Would you participate in the contest again?
Of course! In this very moment our designers are already bombing me with ideas for new projects! The whole Dream.Build.Play experience has been one of the most rewarding things to ever happen to us, so we're doing our best to make it happen again in the future. We had to skip entering this year's, because we were very busy working to bring Rotor'scope to the Marketplace, but we'll surely do it next time!

Did you playtest your game through XNA Creators Club Online (CCO)? Did it help?
Yes, absolutely! Although we handled most of the quality control internally, while playtesting we noticed a severe problem with a certain model of HDD on which the game was taking really long to load. Lots of small bugs and typos were corrected during the playtest process as well.

How was your experience with Peer Review?
We entered the process three times. The first one, the game was rejected because of a rare crash found by one of the CCO members. The next time it all went fine, and the game went live about a week after. It's a bit annoying not knowing exactly how much time the process is going to take, but if you're an active member of the community it usually doesn't take too long.
 
Have you helped to Playtest and Peer Review other games?
Of course! No less than four people in our team have a Creators account, and all of us love to participate in playtests and reviews to help other Creators in the community. Personally, I really enjoy watching what other Creators are doing, it's a great way to have some fun helping other people out.

How was your experience using XNA Game Studio to make your game?
XNA Game Studio is a really stable and mature technology. It is very productive and easy to use. It'll be with you from the first to the last development day. Did I mention it's free? XNA Game Studio has been a major breakthrough for amateur game creators. I started working as an application programmer (web, databases, and all those things) eight hours a day. After that, it becomes harder and harder to spend your time studying game programming techniques. Before XNA Game Studio, there were just a few alternatives to learn. Some of them were clumsy and unproductive (such as C++ -based game engines). Others weren't professional enough (Game Maker, Dark Basic, and others). In my opinion, XNA Game Studio hit the bullseye by being productive as well as professional and versatile, and suited for complex developments. When it comes to advise newcomers on how to begin making games, I always recommend XNA Game Studio, since it requires little to no previous experience to begin developing your own games.

What other tools/programs did you use to help you make your game?
One of the tools that we used the most is NVidia's FX Composer 2. We have integrated this tool into our engine's pipeline in a way that it has become our basic material editor. We use this tool to create real-time materials that we later apply to the meshes in the game. The engine reads the Collada format used by FX Composer for storing material collections. This allows us to render materials in the same way as in FX Composer preview window.

Then all the artists use their tools of choice to create assets, but mainly Adobe Photoshop and 3DSMax.

How many people are on your team, and what are their roles?
The core team:
    Mauricio García: project management, production issues, and logic programming
    Carlos López: technology programming
    Juan San Miguel: logic programming
    Emilio José L. Joyera: game design, puzzle design, writing, scripting, and some art
    Enrique Cabeza: game design, interface art, adventure art
    Álvaro Rico: character design
    Carlos Viola: music composer

Also we arranged the external services, as contractors, of the following individuals and companies:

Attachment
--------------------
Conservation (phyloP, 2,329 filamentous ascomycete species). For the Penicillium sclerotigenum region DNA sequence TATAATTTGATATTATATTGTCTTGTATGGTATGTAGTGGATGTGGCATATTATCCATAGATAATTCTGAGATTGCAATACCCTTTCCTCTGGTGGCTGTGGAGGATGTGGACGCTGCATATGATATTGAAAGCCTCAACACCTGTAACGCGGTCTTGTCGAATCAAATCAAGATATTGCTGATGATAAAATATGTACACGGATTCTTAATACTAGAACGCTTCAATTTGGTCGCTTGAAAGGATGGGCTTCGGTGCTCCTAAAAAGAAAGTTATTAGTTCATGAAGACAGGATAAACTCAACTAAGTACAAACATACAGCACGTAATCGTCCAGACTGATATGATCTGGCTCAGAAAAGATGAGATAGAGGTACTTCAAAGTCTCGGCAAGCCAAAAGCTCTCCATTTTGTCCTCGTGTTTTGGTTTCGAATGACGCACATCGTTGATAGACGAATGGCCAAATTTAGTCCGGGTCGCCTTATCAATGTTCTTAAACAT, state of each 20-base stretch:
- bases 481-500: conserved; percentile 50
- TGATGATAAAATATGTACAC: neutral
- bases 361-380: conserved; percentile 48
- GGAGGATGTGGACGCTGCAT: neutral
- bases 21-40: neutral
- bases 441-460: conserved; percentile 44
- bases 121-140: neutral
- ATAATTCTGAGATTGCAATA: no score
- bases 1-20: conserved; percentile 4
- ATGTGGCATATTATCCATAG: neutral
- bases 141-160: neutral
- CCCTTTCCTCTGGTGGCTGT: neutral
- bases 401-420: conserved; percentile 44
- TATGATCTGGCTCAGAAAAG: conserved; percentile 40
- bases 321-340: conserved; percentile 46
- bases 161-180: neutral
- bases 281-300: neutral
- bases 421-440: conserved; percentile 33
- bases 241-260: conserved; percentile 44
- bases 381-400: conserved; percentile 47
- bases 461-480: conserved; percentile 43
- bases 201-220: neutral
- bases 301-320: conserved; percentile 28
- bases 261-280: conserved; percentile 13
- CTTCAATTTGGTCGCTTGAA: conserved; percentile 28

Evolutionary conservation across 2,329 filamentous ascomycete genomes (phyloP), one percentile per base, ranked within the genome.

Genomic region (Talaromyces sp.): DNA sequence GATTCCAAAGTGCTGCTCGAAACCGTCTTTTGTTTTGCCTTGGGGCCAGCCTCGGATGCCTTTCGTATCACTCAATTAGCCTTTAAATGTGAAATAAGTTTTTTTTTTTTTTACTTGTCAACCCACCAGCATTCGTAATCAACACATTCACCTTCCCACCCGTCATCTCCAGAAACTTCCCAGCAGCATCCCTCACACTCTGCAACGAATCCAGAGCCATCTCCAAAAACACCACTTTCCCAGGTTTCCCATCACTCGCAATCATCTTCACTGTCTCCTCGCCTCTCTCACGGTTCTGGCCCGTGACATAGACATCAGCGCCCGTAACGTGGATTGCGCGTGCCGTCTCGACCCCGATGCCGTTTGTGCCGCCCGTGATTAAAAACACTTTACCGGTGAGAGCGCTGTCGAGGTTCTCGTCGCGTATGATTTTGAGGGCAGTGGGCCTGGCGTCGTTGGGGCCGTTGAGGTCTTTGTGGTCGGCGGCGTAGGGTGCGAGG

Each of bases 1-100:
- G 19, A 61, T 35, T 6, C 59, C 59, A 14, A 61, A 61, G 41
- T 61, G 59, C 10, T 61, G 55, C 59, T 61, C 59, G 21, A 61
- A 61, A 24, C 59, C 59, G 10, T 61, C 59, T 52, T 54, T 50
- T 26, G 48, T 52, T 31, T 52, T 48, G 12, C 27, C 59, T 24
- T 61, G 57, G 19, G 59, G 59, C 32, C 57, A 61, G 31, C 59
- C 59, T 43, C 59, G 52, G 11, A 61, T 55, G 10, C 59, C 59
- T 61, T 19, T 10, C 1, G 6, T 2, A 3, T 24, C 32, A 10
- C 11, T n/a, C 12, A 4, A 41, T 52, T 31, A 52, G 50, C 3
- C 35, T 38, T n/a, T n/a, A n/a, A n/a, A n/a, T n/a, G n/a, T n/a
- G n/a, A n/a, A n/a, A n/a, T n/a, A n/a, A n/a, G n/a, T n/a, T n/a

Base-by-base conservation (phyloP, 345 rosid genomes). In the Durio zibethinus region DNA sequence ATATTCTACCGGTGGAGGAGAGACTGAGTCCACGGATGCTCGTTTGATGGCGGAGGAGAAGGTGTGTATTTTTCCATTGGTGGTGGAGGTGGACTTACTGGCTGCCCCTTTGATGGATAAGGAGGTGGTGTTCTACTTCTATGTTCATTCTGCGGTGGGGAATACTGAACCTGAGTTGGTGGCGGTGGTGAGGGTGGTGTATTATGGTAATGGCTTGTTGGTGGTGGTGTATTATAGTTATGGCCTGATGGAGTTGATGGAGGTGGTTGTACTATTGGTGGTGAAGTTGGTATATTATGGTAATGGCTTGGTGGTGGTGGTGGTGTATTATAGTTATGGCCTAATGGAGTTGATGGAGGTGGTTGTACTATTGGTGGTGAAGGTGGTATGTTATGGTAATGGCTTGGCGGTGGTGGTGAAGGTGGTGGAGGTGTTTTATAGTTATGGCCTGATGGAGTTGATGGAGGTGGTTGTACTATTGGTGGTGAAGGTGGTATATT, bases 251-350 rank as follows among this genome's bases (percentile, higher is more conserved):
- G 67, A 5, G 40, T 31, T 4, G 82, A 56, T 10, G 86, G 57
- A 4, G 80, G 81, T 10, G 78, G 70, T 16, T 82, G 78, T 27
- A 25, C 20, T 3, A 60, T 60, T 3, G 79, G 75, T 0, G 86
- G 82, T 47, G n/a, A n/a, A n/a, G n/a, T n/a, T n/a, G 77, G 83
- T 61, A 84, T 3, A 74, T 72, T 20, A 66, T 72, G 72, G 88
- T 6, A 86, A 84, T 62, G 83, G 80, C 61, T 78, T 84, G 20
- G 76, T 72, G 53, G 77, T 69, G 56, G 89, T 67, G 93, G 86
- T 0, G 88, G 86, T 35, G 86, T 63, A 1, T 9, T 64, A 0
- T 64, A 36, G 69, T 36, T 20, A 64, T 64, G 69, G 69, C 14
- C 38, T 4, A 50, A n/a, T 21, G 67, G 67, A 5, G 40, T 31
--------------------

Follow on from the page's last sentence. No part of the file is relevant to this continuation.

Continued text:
Juan Miguel Lopez: 3D modeling and texturing
    Fernando Román (Sonogames): Audio FX design
    Alexander Guillén: Digital Painting
    Logic-Lingo: English localization

Can you walk us through a usual day for you and your team?
I wake up early in the morning, have some breakfast and get to the tiny room I use as office. There I read my email and some videogame-related media. After that, I take a look at my schedule. There are usually lots of things to do so I start working on them, one at a time, until the sun comes down or everything's finished, whatever comes first. In the afternoon the rest of the team joins me. They have their own daily jobs, which they will have to leave some time soon so they can dedicate full-time to our future projects. Anyway, once a week we have a meeting through Skype to decide what to do for the next week. I also have a good time playing the game that has me hooked at that time at least half an hour before each meal. To sum up, I wake up and spend the day doing what I enjoy the most, making games!

Any plans to release more games for Xbox LIVE Indie Games (XBLIG)?
XBLIG is a great platform, for many reasons. Firstly, it allows you to create and sell games in your favorite console. Secondly, all the required tools are free, with the exception of the XNA Creators Club Online membership, which is not required during most of the development cycle. In addition to this, there are plenty of additional online resources to help you in the creation of your game. Finally, you can submit your creation to a great competition such as Dream.Build.Play.

We are really interested in getting the best out of this platform. We want to explore new types of entertainment and to create fun and fresh games. We have lots of ideas that we want to explore in our future releases for XBLIG, and we hope they will be as good as "Rotor'scope".

What’s next for you?
Rotor'scope’s success in Dream.Build.Play finally encouraged us to start our own game studio. Starting a game studio and developing our own games has been our dream from the very beginning. Now thanks to Dream.Build.Play, this dream is beginning to come true. Our studio will be focused on developing games for XBLIG, although we are considering using also other platforms that allow self-publishing. Also, our staff has grown quite a bit, enabling us to work on other lines of business that will ensure funding future developments.


Help Julie and Traveller discover clues and solve puzzles in Rotor'scope. Download the game today from Xbox LIVE Marketplace.